Worst/most regular symptom: My menorrhagia is controlled by the Mirena, but I live with severe chronic pelvic pain that requires daily medication, TENS, heat and exercise to manage. Chronic pain can be difficult to manage, especially chronic pelvic pain for there are no specialists in Ireland.
Previous surgeries: Unfortunately 7 surgeries (including 2 excision) did not resolve my pain – which has now escalated to a chronic persistent pelvic pain. I take multiple medications including very strong pain killers (managed by consultant anaesthetist) on a daily basis. I am currently working closely with my medical team to assess the pain, nerve involvement and future management.
Complimentary treatments used: Everything from acupuncture, reiki, reflexology, homeopathy, herbs, healing etc.. I have tried them all! Each has their own particular benefit. Everyone will find one that works better for them in terms of helping the body to heal itself. Dietary changes are the simplest most powerful changes you can make. Pelvic Physiotherapy can also help release over tight pelvic muscles – but there are only a few pelvic physiotherapists in Ireland.
Helpful hints for others: Become a good Self Manager – take a Chronic Disease Self Management programme. Be an expert patient, learn everything you can about your condition, only you know your body. You must take control and look after yourself and be responsible for your own body. Embrace dietary changes, acupuncture, Mindfulness Meditation, exercise and your medical team – use all the tools in the box to become comfortable with your chronic illness and remember that you are not defined by it – rather you choose to embrace it to make you stronger.
Join the EAI – there is strength in numbers – and learn from the experiences of the women who have gone before you and from those who are currently suffering.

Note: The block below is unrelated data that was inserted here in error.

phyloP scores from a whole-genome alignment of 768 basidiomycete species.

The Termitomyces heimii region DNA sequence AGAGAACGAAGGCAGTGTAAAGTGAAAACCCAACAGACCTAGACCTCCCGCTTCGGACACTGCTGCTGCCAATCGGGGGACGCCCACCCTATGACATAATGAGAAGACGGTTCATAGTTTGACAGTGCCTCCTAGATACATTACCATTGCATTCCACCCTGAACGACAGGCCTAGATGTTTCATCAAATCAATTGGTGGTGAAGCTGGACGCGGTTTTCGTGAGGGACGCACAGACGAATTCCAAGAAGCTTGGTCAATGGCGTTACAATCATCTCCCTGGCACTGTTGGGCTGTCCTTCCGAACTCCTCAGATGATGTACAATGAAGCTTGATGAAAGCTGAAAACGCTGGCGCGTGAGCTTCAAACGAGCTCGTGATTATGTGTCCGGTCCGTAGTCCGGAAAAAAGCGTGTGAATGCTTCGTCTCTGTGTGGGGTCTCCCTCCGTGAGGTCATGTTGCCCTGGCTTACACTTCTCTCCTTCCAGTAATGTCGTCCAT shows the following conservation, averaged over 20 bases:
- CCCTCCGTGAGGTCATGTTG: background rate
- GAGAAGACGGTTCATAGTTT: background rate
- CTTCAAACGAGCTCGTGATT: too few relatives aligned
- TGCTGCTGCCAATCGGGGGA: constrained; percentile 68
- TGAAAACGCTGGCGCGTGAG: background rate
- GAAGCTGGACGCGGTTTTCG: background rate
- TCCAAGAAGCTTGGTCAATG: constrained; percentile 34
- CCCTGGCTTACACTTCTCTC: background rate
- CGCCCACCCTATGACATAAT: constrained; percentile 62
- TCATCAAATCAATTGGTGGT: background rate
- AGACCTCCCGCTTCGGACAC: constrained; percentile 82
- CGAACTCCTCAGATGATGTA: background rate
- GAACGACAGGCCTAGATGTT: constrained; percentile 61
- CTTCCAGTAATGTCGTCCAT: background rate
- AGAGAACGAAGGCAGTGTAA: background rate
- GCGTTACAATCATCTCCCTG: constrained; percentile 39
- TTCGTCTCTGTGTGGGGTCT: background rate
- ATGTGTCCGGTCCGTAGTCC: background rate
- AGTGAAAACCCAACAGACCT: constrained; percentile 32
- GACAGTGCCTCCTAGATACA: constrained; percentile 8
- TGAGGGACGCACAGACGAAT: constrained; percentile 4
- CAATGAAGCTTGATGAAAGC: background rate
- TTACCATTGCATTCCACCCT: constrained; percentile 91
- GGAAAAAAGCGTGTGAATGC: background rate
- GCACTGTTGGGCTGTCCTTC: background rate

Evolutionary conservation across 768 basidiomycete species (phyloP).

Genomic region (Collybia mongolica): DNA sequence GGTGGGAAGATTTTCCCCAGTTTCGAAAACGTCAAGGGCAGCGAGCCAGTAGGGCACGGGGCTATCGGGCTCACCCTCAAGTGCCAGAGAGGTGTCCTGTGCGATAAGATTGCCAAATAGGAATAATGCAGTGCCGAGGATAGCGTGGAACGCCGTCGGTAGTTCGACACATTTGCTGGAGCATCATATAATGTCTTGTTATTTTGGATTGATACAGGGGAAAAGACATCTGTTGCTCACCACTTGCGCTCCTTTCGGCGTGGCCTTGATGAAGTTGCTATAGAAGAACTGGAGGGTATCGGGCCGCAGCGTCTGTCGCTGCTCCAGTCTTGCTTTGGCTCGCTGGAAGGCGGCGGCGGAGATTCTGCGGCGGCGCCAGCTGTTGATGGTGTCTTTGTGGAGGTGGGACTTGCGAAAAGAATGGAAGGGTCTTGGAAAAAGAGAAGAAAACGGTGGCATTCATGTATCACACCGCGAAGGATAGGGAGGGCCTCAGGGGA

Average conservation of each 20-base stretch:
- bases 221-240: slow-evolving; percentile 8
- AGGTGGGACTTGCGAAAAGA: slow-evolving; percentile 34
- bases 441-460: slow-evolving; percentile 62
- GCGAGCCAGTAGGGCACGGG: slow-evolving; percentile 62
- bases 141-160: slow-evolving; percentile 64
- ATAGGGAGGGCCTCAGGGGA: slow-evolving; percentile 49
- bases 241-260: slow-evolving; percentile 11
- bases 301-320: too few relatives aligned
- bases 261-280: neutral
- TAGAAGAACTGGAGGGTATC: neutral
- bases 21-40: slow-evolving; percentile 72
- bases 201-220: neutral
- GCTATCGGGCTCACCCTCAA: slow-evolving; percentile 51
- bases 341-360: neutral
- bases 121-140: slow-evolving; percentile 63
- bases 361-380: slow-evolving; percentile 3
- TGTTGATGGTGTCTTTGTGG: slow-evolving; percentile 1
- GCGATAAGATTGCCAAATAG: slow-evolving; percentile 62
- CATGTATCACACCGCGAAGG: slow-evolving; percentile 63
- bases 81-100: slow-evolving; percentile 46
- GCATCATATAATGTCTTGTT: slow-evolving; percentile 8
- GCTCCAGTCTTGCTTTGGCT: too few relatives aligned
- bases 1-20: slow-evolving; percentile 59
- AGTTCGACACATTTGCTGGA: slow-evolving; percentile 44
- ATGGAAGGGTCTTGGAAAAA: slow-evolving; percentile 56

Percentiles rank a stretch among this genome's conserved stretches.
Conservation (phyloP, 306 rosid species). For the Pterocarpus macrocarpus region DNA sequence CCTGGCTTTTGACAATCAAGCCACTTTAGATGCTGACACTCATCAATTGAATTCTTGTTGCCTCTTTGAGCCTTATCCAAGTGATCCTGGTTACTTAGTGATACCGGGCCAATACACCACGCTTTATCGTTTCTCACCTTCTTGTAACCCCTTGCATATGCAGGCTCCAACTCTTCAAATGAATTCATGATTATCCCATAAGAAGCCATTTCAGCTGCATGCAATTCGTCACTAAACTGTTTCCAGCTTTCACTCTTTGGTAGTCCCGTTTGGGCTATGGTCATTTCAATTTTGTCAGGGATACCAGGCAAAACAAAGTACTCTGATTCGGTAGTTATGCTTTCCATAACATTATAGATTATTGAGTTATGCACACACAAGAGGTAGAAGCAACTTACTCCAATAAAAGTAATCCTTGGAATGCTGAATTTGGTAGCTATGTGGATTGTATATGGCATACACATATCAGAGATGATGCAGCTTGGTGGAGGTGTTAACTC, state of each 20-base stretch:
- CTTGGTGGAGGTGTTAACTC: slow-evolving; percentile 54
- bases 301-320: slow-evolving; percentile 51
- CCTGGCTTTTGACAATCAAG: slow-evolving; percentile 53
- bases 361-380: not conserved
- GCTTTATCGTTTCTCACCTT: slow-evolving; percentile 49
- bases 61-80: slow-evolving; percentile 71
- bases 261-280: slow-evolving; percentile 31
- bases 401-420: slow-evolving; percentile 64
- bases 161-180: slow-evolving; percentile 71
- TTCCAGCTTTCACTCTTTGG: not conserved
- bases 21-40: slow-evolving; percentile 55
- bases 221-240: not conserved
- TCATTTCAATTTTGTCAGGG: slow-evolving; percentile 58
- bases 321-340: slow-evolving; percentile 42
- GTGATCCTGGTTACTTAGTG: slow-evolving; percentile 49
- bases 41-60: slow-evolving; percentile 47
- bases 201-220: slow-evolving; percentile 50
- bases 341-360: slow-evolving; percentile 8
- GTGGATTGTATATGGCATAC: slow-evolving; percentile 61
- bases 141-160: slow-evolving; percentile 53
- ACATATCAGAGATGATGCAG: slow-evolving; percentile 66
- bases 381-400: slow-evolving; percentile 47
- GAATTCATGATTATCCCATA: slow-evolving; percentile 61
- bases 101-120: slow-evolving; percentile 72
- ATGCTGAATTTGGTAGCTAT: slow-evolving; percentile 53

One positive thing to come from having Endo: So where is the silver lining, amidst the pelvic pain, the painful sex, the horrid periods and the body shape that doesn’t stay the way you want it? My silver lining came in the form of the support organisations, the Endometriosis Association of Ireland and Endometriosis UK. I trained as a support network volunteer, became an expert patient, trained in self-management and turned the anger from being ignored by the medical profession into something positive. I talk about endometriosis every day and always try to introduce it to everyone I meet. After all with 1 in 10 women, we surely all know someone who may be suffering in silence. I educate and support women with endometriosis to try and bring down the time to diagnosis (average 8 years in UK, 9 in Ireland ) and to raise awareness amongst the medical profession and the general public. Endometriosis has brought me suffering and pain, but has also brought opportunities to meet women from all over the world with the disease and to support them and their families and friends. So as I approach 28 years after that onset of suffering and pain – I celebrate the friends I have made and the knowledge and comfort I have brought to women living with endometriosis.